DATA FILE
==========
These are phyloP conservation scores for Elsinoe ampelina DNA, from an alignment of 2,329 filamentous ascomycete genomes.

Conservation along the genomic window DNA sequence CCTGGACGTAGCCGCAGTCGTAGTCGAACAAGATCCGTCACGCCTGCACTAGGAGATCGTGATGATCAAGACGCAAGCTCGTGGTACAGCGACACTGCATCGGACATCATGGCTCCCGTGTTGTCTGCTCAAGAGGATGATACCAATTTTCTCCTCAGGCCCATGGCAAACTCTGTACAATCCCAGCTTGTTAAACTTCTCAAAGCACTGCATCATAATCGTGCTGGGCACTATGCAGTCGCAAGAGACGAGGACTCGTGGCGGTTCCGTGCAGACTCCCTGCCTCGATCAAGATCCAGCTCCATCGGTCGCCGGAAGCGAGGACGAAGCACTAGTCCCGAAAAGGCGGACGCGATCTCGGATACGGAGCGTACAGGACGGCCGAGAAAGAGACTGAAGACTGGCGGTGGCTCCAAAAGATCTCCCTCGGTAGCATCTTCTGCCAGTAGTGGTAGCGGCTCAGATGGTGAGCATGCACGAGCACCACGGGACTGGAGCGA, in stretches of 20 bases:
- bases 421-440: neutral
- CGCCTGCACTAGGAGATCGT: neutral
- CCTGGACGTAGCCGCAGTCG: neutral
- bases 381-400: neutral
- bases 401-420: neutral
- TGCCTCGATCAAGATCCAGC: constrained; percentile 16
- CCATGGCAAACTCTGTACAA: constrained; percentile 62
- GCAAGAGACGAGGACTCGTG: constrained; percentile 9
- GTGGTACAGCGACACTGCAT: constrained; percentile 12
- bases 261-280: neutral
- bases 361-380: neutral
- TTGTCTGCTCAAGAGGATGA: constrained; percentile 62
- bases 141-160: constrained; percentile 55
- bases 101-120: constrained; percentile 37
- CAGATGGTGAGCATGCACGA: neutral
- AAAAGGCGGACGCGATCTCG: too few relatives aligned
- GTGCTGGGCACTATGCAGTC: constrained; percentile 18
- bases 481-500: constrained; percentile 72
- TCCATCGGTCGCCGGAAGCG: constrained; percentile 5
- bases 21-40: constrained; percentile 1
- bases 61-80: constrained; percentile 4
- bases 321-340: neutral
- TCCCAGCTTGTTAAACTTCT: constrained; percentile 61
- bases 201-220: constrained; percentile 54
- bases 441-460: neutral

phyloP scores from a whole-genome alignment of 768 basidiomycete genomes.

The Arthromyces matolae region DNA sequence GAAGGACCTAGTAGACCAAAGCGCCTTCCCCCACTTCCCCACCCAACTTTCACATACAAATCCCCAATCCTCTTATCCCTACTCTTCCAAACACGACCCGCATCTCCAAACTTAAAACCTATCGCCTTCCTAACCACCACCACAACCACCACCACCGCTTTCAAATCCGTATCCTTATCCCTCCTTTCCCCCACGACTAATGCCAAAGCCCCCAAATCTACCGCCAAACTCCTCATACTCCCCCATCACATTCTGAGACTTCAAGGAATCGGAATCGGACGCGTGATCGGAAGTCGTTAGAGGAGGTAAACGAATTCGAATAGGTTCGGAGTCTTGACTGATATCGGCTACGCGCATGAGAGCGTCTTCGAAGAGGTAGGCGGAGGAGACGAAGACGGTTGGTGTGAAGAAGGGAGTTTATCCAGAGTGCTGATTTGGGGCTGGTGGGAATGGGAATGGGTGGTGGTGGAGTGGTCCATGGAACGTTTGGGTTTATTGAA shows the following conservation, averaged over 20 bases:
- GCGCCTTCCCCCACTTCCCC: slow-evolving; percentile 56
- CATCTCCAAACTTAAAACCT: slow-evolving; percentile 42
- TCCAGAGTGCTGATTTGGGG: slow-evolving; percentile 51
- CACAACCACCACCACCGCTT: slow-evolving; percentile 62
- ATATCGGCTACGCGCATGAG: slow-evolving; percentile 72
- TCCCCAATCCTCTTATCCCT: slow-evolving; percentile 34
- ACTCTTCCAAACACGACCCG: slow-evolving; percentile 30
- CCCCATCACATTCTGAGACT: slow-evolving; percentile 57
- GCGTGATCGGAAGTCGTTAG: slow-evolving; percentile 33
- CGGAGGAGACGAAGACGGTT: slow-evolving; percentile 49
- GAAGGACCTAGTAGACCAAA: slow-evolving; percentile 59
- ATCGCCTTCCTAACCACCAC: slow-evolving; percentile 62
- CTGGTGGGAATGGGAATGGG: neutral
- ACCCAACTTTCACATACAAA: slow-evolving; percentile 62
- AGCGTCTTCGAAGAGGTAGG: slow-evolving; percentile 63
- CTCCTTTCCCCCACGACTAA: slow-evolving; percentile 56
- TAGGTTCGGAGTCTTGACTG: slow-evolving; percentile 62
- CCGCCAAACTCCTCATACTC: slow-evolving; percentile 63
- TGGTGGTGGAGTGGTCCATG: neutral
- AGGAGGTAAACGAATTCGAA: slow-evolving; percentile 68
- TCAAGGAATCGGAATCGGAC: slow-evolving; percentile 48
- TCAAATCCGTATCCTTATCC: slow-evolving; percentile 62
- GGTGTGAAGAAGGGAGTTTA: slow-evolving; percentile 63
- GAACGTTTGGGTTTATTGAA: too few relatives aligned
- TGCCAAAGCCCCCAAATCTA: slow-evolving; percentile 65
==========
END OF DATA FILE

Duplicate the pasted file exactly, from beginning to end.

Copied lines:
These are phyloP conservation scores for Elsinoe ampelina DNA, from an alignment of 2,329 filamentous ascomycete genomes.

Conservation along the genomic window DNA sequence CCTGGACGTAGCCGCAGTCGTAGTCGAACAAGATCCGTCACGCCTGCACTAGGAGATCGTGATGATCAAGACGCAAGCTCGTGGTACAGCGACACTGCATCGGACATCATGGCTCCCGTGTTGTCTGCTCAAGAGGATGATACCAATTTTCTCCTCAGGCCCATGGCAAACTCTGTACAATCCCAGCTTGTTAAACTTCTCAAAGCACTGCATCATAATCGTGCTGGGCACTATGCAGTCGCAAGAGACGAGGACTCGTGGCGGTTCCGTGCAGACTCCCTGCCTCGATCAAGATCCAGCTCCATCGGTCGCCGGAAGCGAGGACGAAGCACTAGTCCCGAAAAGGCGGACGCGATCTCGGATACGGAGCGTACAGGACGGCCGAGAAAGAGACTGAAGACTGGCGGTGGCTCCAAAAGATCTCCCTCGGTAGCATCTTCTGCCAGTAGTGGTAGCGGCTCAGATGGTGAGCATGCACGAGCACCACGGGACTGGAGCGA, in stretches of 20 bases:
- bases 421-440: neutral
- CGCCTGCACTAGGAGATCGT: neutral
- CCTGGACGTAGCCGCAGTCG: neutral
- bases 381-400: neutral
- bases 401-420: neutral
- TGCCTCGATCAAGATCCAGC: constrained; percentile 16
- CCATGGCAAACTCTGTACAA: constrained; percentile 62
- GCAAGAGACGAGGACTCGTG: constrained; percentile 9
- GTGGTACAGCGACACTGCAT: constrained; percentile 12
- bases 261-280: neutral
- bases 361-380: neutral
- TTGTCTGCTCAAGAGGATGA: constrained; percentile 62
- bases 141-160: constrained; percentile 55
- bases 101-120: constrained; percentile 37
- CAGATGGTGAGCATGCACGA: neutral
- AAAAGGCGGACGCGATCTCG: too few relatives aligned
- GTGCTGGGCACTATGCAGTC: constrained; percentile 18
- bases 481-500: constrained; percentile 72
- TCCATCGGTCGCCGGAAGCG: constrained; percentile 5
- bases 21-40: constrained; percentile 1
- bases 61-80: constrained; percentile 4
- bases 321-340: neutral
- TCCCAGCTTGTTAAACTTCT: constrained; percentile 61
- bases 201-220: constrained; percentile 54
- bases 441-460: neutral

phyloP scores from a whole-genome alignment of 768 basidiomycete genomes.

The Arthromyces matolae region DNA sequence GAAGGACCTAGTAGACCAAAGCGCCTTCCCCCACTTCCCCACCCAACTTTCACATACAAATCCCCAATCCTCTTATCCCTACTCTTCCAAACACGACCCGCATCTCCAAACTTAAAACCTATCGCCTTCCTAACCACCACCACAACCACCACCACCGCTTTCAAATCCGTATCCTTATCCCTCCTTTCCCCCACGACTAATGCCAAAGCCCCCAAATCTACCGCCAAACTCCTCATACTCCCCCATCACATTCTGAGACTTCAAGGAATCGGAATCGGACGCGTGATCGGAAGTCGTTAGAGGAGGTAAACGAATTCGAATAGGTTCGGAGTCTTGACTGATATCGGCTACGCGCATGAGAGCGTCTTCGAAGAGGTAGGCGGAGGAGACGAAGACGGTTGGTGTGAAGAAGGGAGTTTATCCAGAGTGCTGATTTGGGGCTGGTGGGAATGGGAATGGGTGGTGGTGGAGTGGTCCATGGAACGTTTGGGTTTATTGAA shows the following conservation, averaged over 20 bases:
- GCGCCTTCCCCCACTTCCCC: slow-evolving; percentile 56
- CATCTCCAAACTTAAAACCT: slow-evolving; percentile 42
- TCCAGAGTGCTGATTTGGGG: slow-evolving; percentile 51
- CACAACCACCACCACCGCTT: slow-evolving; percentile 62
- ATATCGGCTACGCGCATGAG: slow-evolving; percentile 72
- TCCCCAATCCTCTTATCCCT: slow-evolving; percentile 34
- ACTCTTCCAAACACGACCCG: slow-evolving; percentile 30
- CCCCATCACATTCTGAGACT: slow-evolving; percentile 57
- GCGTGATCGGAAGTCGTTAG: slow-evolving; percentile 33
- CGGAGGAGACGAAGACGGTT: slow-evolving; percentile 49
- GAAGGACCTAGTAGACCAAA: slow-evolving; percentile 59
- ATCGCCTTCCTAACCACCAC: slow-evolving; percentile 62
- CTGGTGGGAATGGGAATGGG: neutral
- ACCCAACTTTCACATACAAA: slow-evolving; percentile 62
- AGCGTCTTCGAAGAGGTAGG: slow-evolving; percentile 63
- CTCCTTTCCCCCACGACTAA: slow-evolving; percentile 56
- TAGGTTCGGAGTCTTGACTG: slow-evolving; percentile 62
- CCGCCAAACTCCTCATACTC: slow-evolving; percentile 63
- TGGTGGTGGAGTGGTCCATG: neutral
- AGGAGGTAAACGAATTCGAA: slow-evolving; percentile 68
- TCAAGGAATCGGAATCGGAC: slow-evolving; percentile 48
- TCAAATCCGTATCCTTATCC: slow-evolving; percentile 62
- GGTGTGAAGAAGGGAGTTTA: slow-evolving; percentile 63
- GAACGTTTGGGTTTATTGAA: too few relatives aligned
- TGCCAAAGCCCCCAAATCTA: slow-evolving; percentile 65